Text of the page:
David Skole

David Skole

Contact Me

Professor, Global Ecology, Climate Change, Earth Observations
Department of Forestry

Phone:
517-355-1778

Email:

Degrees:
PhD in Natural Resources, University of New Hampshire, 1992
MS in Environmental Science, Indiana University, 1980
AB in Biological Sciences, Indiana University, 1977

Laboratory: Global Observatory for Ecosystem Services

Research Interests

My research focuses on the relationship between forests, land use change, the global carbon cycle to understand global climate change, and identify mitigation and adaptation solutions. Our work for more than 3 decades has been part of an exciting field of global change research. Our research also supports actionable science for international development, sustainable development, and climate policy. We use earth observations to measure forest changes at very high resolution over continental scales, a monitoring approach we pioneered using Landsat satellite data. That work has been instrumental at mapping global deforestation at spatial resolution and area coverage which permits attribution of drivers. That work has also been important for quantifying and mapping forest degradation, thereby extending our measurements across the entire gradient of forest disturbance.  We are now pushing continental scale observational capabilities to down to very high spatial resolution, where we map and measure carbon changes in billion individual trees, specifically including trees outside of forests in agricultural lands over millions of square kilometers in Africa, Asia, and the Amazon.    

By taking this basic research out of the lab into applications, we are now putting an emphasis on delivering “actionable science” to support major policy-focused efforts to respond to climate change and the biodiversity crisis, particularly in the tropics. In recent years we have been leading the development of measurement, reporting and verification methods for forest carbon projects, and have developed and published several protocols for A/R and REDD projects. Our research bridges both the science and policy aspects of climate change and the global carbon cycle, with work centered on carbon finance and markets, with an emphasis on small holder agro-forestry systems in developing countries.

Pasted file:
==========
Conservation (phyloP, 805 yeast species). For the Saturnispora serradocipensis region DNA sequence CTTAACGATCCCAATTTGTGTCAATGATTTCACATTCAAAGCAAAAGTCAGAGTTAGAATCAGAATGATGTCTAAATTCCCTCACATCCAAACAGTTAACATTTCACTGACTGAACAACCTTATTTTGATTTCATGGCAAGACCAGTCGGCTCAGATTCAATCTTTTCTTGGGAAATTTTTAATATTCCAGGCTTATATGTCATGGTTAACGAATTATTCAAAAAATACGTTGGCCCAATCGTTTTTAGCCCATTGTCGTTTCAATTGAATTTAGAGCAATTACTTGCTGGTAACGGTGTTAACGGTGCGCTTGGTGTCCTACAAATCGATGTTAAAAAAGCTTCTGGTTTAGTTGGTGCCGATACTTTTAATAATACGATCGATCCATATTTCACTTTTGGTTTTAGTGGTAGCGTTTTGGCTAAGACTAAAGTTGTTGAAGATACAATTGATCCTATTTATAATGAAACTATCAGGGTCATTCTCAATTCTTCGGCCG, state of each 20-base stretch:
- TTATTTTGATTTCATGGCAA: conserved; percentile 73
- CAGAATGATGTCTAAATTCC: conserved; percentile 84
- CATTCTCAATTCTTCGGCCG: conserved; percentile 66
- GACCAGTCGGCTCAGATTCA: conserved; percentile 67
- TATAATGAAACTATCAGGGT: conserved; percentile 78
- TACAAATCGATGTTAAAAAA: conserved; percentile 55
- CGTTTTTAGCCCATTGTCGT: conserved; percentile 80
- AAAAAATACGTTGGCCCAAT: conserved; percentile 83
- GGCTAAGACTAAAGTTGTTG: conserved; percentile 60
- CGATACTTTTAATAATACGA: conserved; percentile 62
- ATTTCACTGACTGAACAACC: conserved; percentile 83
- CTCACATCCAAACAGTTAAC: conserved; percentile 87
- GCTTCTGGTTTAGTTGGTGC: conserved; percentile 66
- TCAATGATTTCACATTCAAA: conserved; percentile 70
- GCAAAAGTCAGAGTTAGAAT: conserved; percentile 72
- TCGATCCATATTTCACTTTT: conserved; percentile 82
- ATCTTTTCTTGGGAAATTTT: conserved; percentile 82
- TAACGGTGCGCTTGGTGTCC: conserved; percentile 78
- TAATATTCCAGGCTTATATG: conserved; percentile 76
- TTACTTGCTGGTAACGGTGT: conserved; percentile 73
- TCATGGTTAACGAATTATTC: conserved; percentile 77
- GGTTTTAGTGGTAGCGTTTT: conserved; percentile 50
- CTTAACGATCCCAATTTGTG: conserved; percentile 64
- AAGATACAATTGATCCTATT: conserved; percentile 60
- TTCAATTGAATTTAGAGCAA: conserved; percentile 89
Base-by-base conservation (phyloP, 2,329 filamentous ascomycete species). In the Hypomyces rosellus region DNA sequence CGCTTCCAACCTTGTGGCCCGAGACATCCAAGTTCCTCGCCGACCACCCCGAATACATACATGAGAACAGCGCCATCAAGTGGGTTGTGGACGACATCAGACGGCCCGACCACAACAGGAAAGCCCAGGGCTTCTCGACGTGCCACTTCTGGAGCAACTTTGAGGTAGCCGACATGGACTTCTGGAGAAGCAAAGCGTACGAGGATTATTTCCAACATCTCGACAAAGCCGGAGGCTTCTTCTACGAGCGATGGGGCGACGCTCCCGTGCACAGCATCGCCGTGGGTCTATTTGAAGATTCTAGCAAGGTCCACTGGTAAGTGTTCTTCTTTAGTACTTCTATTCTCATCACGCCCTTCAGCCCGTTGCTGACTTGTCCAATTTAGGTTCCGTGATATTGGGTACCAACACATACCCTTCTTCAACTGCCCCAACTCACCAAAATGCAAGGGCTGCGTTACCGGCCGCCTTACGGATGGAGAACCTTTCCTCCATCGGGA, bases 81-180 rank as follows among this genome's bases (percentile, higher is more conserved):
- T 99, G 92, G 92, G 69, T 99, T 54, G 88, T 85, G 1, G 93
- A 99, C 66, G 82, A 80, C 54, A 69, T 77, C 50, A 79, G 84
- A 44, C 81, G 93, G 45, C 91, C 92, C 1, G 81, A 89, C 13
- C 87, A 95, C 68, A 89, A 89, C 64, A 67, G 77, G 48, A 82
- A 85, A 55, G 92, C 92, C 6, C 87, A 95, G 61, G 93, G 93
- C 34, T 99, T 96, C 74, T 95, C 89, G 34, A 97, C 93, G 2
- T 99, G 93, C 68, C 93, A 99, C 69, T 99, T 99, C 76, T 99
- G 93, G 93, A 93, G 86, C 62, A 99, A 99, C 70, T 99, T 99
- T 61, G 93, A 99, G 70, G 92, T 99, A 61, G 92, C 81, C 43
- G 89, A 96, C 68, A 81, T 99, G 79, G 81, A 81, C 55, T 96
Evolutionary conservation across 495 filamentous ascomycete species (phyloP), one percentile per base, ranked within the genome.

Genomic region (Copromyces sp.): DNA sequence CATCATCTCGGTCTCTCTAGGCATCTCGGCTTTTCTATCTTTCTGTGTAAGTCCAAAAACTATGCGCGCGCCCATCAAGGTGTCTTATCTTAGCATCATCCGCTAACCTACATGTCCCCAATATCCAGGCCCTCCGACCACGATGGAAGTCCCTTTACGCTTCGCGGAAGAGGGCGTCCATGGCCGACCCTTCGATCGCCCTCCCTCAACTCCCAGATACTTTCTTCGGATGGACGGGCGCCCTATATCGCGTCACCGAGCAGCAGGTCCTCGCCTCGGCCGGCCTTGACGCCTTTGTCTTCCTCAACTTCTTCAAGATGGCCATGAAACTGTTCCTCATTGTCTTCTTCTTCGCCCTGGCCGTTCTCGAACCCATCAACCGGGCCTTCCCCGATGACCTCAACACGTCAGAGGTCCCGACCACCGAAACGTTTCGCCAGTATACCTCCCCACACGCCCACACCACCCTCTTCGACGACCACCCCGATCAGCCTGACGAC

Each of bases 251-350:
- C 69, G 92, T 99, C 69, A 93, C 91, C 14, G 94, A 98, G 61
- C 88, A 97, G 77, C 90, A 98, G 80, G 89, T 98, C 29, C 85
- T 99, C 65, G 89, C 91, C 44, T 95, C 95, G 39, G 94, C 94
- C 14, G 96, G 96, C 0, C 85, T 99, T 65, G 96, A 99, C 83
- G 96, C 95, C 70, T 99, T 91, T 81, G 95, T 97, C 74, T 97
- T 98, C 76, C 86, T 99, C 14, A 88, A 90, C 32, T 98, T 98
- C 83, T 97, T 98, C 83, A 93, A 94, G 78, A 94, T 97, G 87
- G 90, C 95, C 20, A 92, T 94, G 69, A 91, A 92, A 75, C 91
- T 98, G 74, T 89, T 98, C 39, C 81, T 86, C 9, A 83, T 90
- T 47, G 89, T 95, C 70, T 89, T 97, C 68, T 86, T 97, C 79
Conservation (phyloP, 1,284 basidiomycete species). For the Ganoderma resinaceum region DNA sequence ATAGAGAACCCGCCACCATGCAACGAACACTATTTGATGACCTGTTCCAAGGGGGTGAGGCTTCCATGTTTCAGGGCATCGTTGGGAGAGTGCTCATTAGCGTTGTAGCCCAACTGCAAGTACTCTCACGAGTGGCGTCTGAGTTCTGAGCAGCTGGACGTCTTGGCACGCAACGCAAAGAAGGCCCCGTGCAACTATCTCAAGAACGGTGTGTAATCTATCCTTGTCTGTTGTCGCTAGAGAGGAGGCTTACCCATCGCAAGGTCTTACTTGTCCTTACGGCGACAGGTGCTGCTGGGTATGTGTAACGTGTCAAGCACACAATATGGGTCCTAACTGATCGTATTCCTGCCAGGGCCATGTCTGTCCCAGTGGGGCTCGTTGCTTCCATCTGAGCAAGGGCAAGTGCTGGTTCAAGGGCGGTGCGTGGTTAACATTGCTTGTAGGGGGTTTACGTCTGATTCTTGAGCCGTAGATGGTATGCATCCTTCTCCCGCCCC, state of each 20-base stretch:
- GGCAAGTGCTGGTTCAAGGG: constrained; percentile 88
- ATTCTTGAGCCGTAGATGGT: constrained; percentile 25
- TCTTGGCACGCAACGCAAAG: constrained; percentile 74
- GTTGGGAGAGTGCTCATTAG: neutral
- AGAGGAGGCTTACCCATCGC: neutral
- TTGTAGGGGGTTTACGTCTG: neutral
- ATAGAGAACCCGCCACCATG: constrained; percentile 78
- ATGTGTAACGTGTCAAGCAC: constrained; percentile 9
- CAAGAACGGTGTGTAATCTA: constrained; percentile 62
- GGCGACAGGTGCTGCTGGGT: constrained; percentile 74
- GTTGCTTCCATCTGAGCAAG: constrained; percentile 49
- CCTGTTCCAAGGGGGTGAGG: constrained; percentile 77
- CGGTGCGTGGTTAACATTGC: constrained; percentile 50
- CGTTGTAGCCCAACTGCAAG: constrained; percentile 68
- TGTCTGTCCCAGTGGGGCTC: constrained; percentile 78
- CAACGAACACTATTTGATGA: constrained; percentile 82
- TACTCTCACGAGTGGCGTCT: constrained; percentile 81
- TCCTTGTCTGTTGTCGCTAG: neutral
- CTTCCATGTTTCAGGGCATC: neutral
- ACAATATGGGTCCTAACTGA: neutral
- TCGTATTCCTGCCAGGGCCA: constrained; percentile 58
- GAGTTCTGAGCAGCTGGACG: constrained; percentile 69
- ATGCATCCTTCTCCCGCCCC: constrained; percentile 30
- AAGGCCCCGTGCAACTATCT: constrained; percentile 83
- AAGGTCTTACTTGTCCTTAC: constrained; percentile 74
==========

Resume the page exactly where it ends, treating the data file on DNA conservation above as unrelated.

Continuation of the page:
I do my work out of the Global Observatory for Ecosystem Services lab, which I direct with an international distributed team of scientists. We have a focus on measuring ecosystem services using earth observations, ground measurements, and models. Our primary focus is on forests and agro-forestry with a special attention to carbon management and carbon markets. Under the lab’s Carbon2Markets Project, we focus on combining value chains from carbon valuation and payments in carbon financial markets with agro-forestry natural products for small holders in developing countries. Carbon2Markets provides accurate measurements of carbon sequestration from reforestation and agro-forestry land management activities using high resolution remote sensing data, web-GIS tools, and modeling.

David Skole’s CV

2007 Nobel Peace Prize (IPCC) diploma

2007 Nobel Peace Prize (IPCC) letter